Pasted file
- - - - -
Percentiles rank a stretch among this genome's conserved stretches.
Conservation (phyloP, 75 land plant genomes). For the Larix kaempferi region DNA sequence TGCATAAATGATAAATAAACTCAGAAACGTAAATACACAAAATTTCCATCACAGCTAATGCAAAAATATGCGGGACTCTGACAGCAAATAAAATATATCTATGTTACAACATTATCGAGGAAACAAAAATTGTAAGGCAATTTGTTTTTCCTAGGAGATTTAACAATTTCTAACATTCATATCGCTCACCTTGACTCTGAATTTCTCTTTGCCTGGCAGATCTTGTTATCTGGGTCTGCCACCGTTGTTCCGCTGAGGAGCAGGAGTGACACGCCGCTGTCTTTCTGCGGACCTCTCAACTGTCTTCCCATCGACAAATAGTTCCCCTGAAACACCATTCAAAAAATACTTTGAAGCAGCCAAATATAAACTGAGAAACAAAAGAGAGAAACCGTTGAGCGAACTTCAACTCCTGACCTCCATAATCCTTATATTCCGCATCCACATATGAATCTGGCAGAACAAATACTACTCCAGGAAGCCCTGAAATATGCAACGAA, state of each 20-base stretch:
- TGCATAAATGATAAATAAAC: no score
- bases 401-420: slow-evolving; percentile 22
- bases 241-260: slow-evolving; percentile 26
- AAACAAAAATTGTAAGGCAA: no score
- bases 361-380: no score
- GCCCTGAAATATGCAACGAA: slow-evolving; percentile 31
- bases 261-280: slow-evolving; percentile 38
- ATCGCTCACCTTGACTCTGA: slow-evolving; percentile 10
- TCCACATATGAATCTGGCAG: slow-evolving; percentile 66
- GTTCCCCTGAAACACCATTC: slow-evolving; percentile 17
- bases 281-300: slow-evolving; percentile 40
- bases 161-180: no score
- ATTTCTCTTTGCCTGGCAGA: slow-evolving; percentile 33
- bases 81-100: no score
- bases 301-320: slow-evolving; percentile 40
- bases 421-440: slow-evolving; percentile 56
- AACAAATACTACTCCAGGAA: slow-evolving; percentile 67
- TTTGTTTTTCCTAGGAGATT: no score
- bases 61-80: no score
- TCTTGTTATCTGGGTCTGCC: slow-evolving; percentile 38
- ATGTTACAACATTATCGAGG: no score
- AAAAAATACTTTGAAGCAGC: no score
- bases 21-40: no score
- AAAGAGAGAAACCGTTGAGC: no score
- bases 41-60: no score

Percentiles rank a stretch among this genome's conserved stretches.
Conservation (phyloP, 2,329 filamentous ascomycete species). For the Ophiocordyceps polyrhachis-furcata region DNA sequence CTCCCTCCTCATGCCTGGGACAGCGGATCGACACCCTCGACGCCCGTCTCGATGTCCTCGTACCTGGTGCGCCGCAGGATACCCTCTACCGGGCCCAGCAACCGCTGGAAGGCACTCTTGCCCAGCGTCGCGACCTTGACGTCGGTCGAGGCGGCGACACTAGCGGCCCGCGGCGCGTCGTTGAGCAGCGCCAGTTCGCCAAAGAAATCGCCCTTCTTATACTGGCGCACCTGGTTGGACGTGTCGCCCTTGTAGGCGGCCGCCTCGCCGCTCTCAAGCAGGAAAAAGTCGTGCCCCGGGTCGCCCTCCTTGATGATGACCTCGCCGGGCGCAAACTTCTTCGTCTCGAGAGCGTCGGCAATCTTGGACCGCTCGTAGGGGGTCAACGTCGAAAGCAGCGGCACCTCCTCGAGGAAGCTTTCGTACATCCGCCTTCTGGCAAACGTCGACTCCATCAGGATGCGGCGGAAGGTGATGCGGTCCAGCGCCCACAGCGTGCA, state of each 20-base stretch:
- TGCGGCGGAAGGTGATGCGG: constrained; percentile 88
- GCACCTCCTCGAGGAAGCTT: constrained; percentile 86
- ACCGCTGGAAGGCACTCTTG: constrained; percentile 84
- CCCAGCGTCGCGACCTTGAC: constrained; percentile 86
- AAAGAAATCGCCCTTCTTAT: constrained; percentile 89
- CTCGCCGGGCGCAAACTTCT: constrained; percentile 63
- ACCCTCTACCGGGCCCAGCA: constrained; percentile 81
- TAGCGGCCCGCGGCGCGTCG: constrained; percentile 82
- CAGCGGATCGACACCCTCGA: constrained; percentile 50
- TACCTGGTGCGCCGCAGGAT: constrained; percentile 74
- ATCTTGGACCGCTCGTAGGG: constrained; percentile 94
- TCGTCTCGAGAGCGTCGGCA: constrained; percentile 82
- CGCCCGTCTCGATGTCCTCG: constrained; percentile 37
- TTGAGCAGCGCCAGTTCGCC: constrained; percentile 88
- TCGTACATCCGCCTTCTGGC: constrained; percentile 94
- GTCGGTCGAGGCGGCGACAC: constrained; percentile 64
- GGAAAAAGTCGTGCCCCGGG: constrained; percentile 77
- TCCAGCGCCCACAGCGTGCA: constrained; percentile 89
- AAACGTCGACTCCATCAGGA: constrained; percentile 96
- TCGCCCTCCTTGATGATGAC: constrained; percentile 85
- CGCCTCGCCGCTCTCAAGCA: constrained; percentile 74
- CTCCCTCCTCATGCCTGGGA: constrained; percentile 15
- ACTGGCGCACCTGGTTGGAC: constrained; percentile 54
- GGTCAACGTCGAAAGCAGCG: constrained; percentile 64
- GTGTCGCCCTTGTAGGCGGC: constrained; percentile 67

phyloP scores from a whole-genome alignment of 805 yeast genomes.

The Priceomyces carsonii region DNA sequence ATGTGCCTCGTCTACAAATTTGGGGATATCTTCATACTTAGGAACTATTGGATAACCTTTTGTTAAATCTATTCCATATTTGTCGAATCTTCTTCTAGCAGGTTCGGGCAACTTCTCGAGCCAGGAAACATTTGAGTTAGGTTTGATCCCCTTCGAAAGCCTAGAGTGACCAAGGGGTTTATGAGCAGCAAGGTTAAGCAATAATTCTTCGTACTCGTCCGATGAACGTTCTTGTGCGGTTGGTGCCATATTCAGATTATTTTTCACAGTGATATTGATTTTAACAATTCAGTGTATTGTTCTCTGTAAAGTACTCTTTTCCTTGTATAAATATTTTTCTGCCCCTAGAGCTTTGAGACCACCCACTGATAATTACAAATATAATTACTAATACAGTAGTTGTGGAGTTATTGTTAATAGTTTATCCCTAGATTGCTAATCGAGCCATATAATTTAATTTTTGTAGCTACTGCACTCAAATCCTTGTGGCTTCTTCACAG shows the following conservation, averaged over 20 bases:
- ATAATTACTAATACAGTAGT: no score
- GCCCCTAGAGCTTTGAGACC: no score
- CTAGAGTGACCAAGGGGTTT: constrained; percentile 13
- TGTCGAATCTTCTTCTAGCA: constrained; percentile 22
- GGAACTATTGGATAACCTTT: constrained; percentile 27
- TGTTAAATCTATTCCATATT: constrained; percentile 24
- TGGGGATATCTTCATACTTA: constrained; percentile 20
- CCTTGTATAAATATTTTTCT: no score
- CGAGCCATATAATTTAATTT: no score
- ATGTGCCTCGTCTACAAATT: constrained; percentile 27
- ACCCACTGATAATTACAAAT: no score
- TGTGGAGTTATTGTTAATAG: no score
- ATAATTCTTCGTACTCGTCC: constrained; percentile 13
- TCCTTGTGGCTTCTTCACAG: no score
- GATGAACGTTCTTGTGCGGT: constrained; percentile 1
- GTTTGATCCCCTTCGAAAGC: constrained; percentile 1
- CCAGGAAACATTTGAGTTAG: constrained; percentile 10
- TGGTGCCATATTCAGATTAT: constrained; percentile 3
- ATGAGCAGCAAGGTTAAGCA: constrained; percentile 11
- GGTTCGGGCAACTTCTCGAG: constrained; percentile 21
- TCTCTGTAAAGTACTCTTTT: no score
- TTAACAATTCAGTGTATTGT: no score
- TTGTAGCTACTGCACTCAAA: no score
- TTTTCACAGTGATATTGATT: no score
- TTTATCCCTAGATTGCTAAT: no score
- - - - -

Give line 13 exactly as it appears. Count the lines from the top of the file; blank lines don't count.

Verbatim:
- bases 281-300: slow-evolving; percentile 40